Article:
We’ve got accounts that are doing it, and doing it well. We’ve got one account in Birmingham, Alabama. They’ve got an incredible non-alc cocktail list. They’re selling 28 non-alcoholic cocktails a night. That’s an insane number. And frankly, the big newsflash for them is, guys, this is real revenue for you. Because the people that are choosing that were going to be drinking water.
BBM: Do the bartenders and servers play a role in marketing non-alc spirits and cocktails as well?
LC: 100%. And here’s the big thing that we know the data supports and that I would love to scream from the rooftop: People choose to abstain, and it’s one moment at a time. So it is maybe between this and your next drink—that’s what we might call a spacer. Or it’s a Tuesday night and [you’re abstaining] until Wednesday, or it’s Monday to Friday, or it’s every day. We all have reasons that we choose to abstain. So again, making that more readily accessible and having service be understanding that they could choose this or that, it’s all for sale, and that it doesn’t mean anything, I think is really, really critical. There’s so many opportunities, too, where you can sell a non-alcoholic round to people that otherwise weren’t going to make that bar money.
When you approach a table and everybody is done with their drinks but obviously not done with the evening, and they’re pausing, what a great opportunity to offer something low proof or no proof.
I also talk about the final drink of the night. We’ve all been there where there’s a responsible party, and everybody wants to still linger, but somebody says, “Oh, well, we shouldn’t.” Again, that’s such an opportunity to generate revenue that people are missing.
And then the other thing that I like to remind people of is lowering the proof of some of these classic cocktails. [Chitwood uses the example of an Old Fashioned using half Spiritless, half bourbon.]
It’s less than 100 calories. It still feels really spirit forward, but I can have two or three of them over the course of an evening versus one and I have to stop. There are so many opportunities to keep people engaged, drinking longer, and selling more things when you bring these non-alcoholic spirits into your world. It’s good business for both the patron and the proprietor.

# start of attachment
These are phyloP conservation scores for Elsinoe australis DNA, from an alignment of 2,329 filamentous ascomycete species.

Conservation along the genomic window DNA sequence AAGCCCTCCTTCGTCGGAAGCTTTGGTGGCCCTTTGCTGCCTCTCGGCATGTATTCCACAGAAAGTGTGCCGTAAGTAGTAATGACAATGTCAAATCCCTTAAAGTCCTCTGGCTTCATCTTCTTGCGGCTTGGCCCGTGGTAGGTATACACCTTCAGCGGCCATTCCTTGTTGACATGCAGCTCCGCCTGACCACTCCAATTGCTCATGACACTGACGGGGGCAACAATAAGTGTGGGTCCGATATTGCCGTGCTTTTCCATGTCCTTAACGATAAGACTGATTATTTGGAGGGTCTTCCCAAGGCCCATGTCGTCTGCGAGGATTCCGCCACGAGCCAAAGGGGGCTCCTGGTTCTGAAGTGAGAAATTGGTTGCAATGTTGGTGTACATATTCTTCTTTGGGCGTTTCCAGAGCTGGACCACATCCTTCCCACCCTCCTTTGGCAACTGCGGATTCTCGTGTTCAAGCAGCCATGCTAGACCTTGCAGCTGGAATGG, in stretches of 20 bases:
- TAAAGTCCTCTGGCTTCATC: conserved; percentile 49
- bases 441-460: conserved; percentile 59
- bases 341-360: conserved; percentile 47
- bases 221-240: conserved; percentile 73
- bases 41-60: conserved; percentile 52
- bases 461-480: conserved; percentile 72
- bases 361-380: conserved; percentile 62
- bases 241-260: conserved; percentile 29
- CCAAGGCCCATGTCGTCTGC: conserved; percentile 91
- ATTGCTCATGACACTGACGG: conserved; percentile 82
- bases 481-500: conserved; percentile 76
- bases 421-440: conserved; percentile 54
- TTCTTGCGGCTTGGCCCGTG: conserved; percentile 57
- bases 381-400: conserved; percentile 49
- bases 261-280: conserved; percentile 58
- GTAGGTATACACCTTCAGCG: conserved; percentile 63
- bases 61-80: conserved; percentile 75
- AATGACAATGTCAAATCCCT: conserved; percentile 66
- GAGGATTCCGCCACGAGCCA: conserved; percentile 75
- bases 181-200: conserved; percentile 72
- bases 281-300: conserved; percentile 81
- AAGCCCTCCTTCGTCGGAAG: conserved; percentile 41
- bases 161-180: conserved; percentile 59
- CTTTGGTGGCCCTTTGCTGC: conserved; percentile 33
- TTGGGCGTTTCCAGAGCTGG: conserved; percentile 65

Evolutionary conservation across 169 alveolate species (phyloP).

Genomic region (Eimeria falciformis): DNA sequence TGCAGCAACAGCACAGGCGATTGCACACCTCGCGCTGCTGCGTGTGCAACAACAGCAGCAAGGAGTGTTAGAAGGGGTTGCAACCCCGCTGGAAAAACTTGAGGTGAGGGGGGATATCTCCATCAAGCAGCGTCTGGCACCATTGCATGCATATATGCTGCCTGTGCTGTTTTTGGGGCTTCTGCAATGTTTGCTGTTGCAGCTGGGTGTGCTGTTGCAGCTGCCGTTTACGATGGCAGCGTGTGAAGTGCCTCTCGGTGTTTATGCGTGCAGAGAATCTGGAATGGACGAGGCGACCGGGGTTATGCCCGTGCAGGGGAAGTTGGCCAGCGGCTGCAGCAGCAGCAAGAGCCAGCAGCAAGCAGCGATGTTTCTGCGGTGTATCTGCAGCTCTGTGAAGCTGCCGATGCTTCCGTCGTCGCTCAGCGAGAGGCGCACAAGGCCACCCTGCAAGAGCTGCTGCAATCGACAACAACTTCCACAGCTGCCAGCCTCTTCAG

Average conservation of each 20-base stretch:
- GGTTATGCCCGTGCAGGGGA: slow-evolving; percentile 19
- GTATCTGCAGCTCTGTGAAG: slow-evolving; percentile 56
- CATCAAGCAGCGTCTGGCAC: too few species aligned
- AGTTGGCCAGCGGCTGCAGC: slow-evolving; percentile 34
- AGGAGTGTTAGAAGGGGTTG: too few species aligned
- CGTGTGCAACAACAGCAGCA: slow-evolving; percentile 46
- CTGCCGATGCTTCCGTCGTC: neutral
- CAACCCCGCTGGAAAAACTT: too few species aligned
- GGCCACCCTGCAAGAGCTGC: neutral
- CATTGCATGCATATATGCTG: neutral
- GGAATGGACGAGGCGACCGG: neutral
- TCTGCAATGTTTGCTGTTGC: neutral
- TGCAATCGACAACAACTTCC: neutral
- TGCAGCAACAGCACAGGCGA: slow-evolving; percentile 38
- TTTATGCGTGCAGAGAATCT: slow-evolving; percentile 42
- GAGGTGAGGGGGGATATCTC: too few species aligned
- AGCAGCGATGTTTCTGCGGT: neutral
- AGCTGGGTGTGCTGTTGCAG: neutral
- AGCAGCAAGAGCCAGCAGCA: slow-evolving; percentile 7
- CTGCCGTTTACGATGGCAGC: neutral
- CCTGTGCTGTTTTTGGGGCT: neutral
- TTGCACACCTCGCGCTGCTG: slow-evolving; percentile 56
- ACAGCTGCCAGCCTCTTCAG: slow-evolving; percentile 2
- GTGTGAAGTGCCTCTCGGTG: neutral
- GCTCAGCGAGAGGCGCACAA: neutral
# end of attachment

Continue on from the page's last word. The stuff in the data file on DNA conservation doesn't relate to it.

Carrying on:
BBM: Any advice for crafting non-alcoholic cocktails?
LC: I would say that anytime you’re making a non-alc cocktail, one of the biggest things that you’re going to miss working with is that kind of viscosity and that mouthfeel. The reality is, ethanol is a pretty magical molecule, how it makes flavors interact, and the weight that it provides. Anytime you’re going to take that away, even when it’s with huge benefits, you’re obviously going to lose whatever that classic expectation was of the full-proof spirit. So I would encourage people to think very thoughtfully about using and crafting cocktails with the right types of sugars or other ingredients that may help add that weight. Even with a whiskey sour, getting that aquafaba or that egg white in there also helps add some of that weight. All those things are going to help you really feel like you’re having your cake and eating it too, and you’re not missing the ethanol.
BBM: Do you have any future plans to roll out additional non-alc spirits or other options?
LC: We do. We have a tequila that’s going to be out soon, and then we also have some incredible [canned] pour-over cocktails that will also be out by the end of the year.
There’s a little bit of a balancing act to making an incredible non-alc cocktail. It might be a slightly different proportion or a slightly different weight of ingredients from these classic standards. So we really felt like it was an incredible opportunity to take some of the guesswork out—especially when we know that the trade is just overworked and understaffed at the moment—to be able to bring those really quality experiences to the bar and take some of the lift out of it for them.
I’m just honored to be a part of it. It’s great to hear that it’s not lost on any of us that we’re helping people optimize for whatever they need, whether it’s inclusion, performance, sleep, or whatever. It’s just so great to be a positive light in the industry and for people.
Try one of the Spiritless non-alcoholic cocktail recipes below! And note that all of these recipes can be adapted to what Spiritless likes to call HALFSIES—low-proof versions of the cocktail that use half Spiritless and half another full-proof spirit. To go HALFSIES on the recipes below, substitute the 2 oz of Spiritless with 1 oz Kentucky 74 and 1 oz of your favorite Kentucky Bourbon.
Spiritless Brown Derby
2 oz. Spiritless Kentucky 74
1 oz. Grapefruit Juice
½ oz. Honey Syrup (2:1 honey to water)
Shake ingredients with ice and strain into a chilled cocktail glass. Garnish with grapefruit peel.
Spiritless Mint Julep
21/2 oz. Spiritless Kentucky 74
1/2 oz. Simple Syrup
6 Mint Sprigs
Gently muddle three to four sprigs with simple syrup in a Julep cup. Remove mint after muddling and pressing mint around cup walls. Fill halfway with crushed ice and add Spiritless Kentucky 74. Fill with crushed ice, garnish with extra sprigs, and sprinkle powdered sugar on top (optional).
Spiritless Flamingo Floatie
11/2 oz. Spiritless Kentucky 74
4 oz. Fever Tree Pink Grapefruit Soda
2 Basil Sprigs
Remove top and cut strawberry into quarters. Remove leaves from a basil sprig and combine with strawberry quarters and Kentucky 74 in a mixing tin. Muddle and strain liquid into a highball glass. Add ice and Fever Tree Pink Grapefruit Soda. Garnish with additional strawberry and basil sprig.